A 2003 federal law created the Medicare Part D prescription drug benefit. It went into effect January 1, 2006. If you have Medicare, the law gives you access to prescription drug coverage. You can buy a plan with this coverage from a private insurance company like Aetna. And if your income’s limited, you may be able to get Extra Help paying for your plan.*

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  2. Do I need a Medicare prescription drug plan?

    Your prescriptions cost more each year. And you may pay more as you get older. A Medicare prescription drug plan helps pay the cost of your prescriptions.

    And it's better if you enroll in a plan when you're first eligible for Medicare or turn 65. If you don't, or you go without creditable coverage for 63 days or more, you may pay more for your plan if you enroll later.

    You may already have prescription drug coverage through a union or your employer's retiree plan. If you do, check with your employer or the plan issuer to see if the plan offers creditable coverage — coverage that on average pays at least as much as Medicare’s standard prescription drug coverage.

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  3. What does a Medicare prescription drug plan cover?

    Medicare prescription drug plans cover generic and brand-name drugs that Medicare says are Part D eligible. A Plan may have rules about what drugs it covers in different drug groups. That's to make sure people with different medical conditions get the treatment they need. Most plans have a formulary, or list of drugs covered by the plan. Our preferred drug list has been approved by the Centers for Medicare and Medicaid Services (CMS). CMS is the federal agency that oversees the Medicare program. 

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  4. Do you have a quality improvement program?

    Yes. We design our programs to improve the quality of the care you receive. The health care information we give you is supported by clinical data and industry-accepted, evidence-based guidelines. And we offer credible clinical information and tools to help you and your doctors make informed decisions about your care.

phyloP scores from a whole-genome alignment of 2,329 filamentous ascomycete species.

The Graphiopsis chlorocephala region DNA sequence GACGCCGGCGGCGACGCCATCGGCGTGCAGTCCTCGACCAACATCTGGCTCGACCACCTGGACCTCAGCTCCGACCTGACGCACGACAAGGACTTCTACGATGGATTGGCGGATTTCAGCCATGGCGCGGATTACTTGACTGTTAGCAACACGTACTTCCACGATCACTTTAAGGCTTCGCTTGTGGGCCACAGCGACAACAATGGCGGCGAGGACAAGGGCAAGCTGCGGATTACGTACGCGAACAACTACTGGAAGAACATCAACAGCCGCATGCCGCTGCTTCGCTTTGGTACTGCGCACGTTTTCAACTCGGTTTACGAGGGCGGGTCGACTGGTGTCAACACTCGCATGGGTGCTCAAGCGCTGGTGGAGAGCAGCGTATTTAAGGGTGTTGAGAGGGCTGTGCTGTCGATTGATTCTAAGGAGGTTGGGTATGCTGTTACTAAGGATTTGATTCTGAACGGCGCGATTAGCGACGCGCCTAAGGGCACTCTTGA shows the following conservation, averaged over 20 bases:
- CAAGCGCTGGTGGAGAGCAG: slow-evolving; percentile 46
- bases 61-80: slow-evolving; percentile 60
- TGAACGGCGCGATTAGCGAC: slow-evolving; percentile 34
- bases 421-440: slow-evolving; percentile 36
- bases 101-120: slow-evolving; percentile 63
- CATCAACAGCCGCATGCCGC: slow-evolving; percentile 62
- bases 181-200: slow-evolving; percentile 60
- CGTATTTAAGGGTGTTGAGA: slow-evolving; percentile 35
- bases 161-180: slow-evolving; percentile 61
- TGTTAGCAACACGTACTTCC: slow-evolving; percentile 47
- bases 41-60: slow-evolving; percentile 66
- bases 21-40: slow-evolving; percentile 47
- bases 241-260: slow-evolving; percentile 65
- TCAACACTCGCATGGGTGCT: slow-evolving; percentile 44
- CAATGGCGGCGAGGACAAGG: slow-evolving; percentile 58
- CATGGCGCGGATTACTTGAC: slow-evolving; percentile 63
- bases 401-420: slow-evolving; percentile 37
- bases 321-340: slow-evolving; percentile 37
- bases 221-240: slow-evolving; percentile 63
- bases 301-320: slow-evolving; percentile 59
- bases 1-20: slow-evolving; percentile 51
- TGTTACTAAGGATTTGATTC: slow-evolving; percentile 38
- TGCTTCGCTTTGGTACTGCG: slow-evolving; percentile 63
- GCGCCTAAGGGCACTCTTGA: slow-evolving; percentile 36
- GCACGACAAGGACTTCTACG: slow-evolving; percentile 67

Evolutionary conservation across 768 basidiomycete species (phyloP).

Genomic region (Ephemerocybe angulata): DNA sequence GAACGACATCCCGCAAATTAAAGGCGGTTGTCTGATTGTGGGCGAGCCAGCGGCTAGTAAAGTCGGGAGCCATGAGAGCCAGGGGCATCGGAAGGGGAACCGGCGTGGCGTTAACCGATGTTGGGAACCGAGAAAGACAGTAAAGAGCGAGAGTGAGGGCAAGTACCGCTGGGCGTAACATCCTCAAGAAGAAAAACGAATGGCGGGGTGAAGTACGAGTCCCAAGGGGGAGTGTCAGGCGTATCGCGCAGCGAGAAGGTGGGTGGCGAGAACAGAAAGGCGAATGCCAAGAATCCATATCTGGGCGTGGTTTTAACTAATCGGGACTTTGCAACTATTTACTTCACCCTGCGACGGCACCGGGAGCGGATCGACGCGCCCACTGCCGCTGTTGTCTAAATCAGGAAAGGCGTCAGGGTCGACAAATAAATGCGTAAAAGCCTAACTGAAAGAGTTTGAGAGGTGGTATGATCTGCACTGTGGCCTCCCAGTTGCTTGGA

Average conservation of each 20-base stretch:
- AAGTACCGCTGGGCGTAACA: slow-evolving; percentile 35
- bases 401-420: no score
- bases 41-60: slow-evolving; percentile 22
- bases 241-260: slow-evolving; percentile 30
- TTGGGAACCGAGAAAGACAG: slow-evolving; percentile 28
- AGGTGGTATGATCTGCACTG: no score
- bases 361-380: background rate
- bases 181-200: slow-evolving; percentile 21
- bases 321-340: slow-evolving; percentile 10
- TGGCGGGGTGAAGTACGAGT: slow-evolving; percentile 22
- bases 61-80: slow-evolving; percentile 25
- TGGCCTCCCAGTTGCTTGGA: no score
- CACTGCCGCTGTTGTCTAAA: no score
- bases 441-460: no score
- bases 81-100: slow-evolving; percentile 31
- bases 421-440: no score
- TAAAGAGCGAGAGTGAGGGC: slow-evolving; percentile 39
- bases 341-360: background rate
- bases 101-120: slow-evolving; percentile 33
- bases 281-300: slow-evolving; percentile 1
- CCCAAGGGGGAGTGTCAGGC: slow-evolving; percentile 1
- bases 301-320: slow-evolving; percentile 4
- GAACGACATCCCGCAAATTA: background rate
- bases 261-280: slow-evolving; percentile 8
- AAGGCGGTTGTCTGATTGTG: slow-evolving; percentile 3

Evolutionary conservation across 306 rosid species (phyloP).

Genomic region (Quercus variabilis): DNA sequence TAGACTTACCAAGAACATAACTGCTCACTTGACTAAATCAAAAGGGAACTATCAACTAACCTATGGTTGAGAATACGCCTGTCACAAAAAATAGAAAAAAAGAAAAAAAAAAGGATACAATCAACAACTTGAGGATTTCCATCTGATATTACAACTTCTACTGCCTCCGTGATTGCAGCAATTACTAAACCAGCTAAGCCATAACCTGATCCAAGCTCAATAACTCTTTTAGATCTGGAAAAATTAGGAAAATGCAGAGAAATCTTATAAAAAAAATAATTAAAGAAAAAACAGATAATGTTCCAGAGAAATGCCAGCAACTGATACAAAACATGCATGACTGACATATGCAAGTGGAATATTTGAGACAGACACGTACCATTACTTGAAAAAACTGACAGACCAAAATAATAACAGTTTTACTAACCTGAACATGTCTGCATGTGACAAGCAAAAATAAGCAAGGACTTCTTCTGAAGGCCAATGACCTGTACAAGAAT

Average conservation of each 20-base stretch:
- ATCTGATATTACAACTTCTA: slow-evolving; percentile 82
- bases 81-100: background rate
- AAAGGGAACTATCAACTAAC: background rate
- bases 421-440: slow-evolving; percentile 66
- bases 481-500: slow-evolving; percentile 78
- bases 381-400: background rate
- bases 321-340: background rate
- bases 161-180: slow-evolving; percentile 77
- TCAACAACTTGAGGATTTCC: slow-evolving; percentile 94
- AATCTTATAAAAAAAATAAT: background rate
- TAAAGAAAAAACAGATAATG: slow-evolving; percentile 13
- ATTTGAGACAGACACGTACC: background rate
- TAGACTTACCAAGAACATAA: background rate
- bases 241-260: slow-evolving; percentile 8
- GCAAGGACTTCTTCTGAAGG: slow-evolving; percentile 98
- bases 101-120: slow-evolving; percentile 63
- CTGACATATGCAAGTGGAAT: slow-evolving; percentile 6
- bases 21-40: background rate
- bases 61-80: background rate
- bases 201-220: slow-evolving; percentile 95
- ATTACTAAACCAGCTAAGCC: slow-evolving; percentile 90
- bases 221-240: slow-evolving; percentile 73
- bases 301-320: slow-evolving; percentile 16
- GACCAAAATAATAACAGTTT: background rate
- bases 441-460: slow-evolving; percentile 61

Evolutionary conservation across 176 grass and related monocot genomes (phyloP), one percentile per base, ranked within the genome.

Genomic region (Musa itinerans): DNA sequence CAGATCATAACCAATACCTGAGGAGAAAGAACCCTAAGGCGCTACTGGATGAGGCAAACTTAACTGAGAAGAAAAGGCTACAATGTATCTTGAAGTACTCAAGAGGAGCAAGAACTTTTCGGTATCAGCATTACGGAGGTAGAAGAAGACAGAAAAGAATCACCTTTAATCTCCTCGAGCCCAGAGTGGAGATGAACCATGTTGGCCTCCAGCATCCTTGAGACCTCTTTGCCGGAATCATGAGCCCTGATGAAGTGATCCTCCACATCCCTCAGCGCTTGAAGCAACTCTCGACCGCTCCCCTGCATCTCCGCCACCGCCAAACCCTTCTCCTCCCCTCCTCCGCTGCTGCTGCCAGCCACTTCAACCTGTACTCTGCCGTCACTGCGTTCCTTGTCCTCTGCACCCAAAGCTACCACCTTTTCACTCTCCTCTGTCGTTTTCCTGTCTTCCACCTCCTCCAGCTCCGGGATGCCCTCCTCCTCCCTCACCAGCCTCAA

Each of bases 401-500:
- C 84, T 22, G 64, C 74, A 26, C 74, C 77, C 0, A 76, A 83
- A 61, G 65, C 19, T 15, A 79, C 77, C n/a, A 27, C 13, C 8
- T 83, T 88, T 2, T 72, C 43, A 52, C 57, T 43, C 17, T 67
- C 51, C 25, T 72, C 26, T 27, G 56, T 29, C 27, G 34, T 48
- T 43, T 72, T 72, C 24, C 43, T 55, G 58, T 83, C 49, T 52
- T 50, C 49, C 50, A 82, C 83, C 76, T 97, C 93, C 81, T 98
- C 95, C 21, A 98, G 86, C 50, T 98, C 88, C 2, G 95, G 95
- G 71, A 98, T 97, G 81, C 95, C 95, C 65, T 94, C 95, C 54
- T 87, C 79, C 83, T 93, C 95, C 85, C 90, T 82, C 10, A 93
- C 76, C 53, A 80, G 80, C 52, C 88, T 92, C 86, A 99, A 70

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Costs

  1. Can your Medicare prescription drug plans save me money?

    Yes, in a number of ways:

    • Medicare pays a portion of your Part D costs
    • We negotiate discounts with the pharmacies in our network. This lowers the cost of your medications, even during the coverage gap.
    • We negotiate discounts – or rebates – with drug makers to help lower the cost of your plan
    • Medicare negotiated a discount with drug makers so that you pay 50 percent less for brand-name drugs during the coverage gap
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  2. How much will I pay for your Medicare prescription drug plan?

    It depends on what plan you choose and where you live. Go to Find Plans to estimate what you'll pay for our plans. If your income's limited, you may be able to get Extra Help paying for your plan. *See questions 6 and 7 for more info.

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  3. I only take a few prescription drugs. Will a Medicare prescription drug plan still save me money?

    Even if you're healthy now, your drug costs could increase in the future due to an unexpected illness. Also, if you're eligible for Medicare but don't have a Medicare prescription drug plan or other creditable coverage now, you may pay more if you sign up later.

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  4. How do I pay for my Medicare prescription drug plan?

    You can pay us directly or have your plan premium taken out of your monthly Social Security check. Your employer may pay your premium if you have a retiree benefit plan.

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  5. Under which of your Medicare prescription drug plans will I pay the least out of my pocket?

    Go to Find Plans and use our cost estimate tools to find out what you'll pay for our different Medicare prescription drug plans. We'll ask you questions about your eligibility, coverage needs, and medications to help you compare the plans available in your area.

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  6. Can I get Extra Help paying for prescription drugs?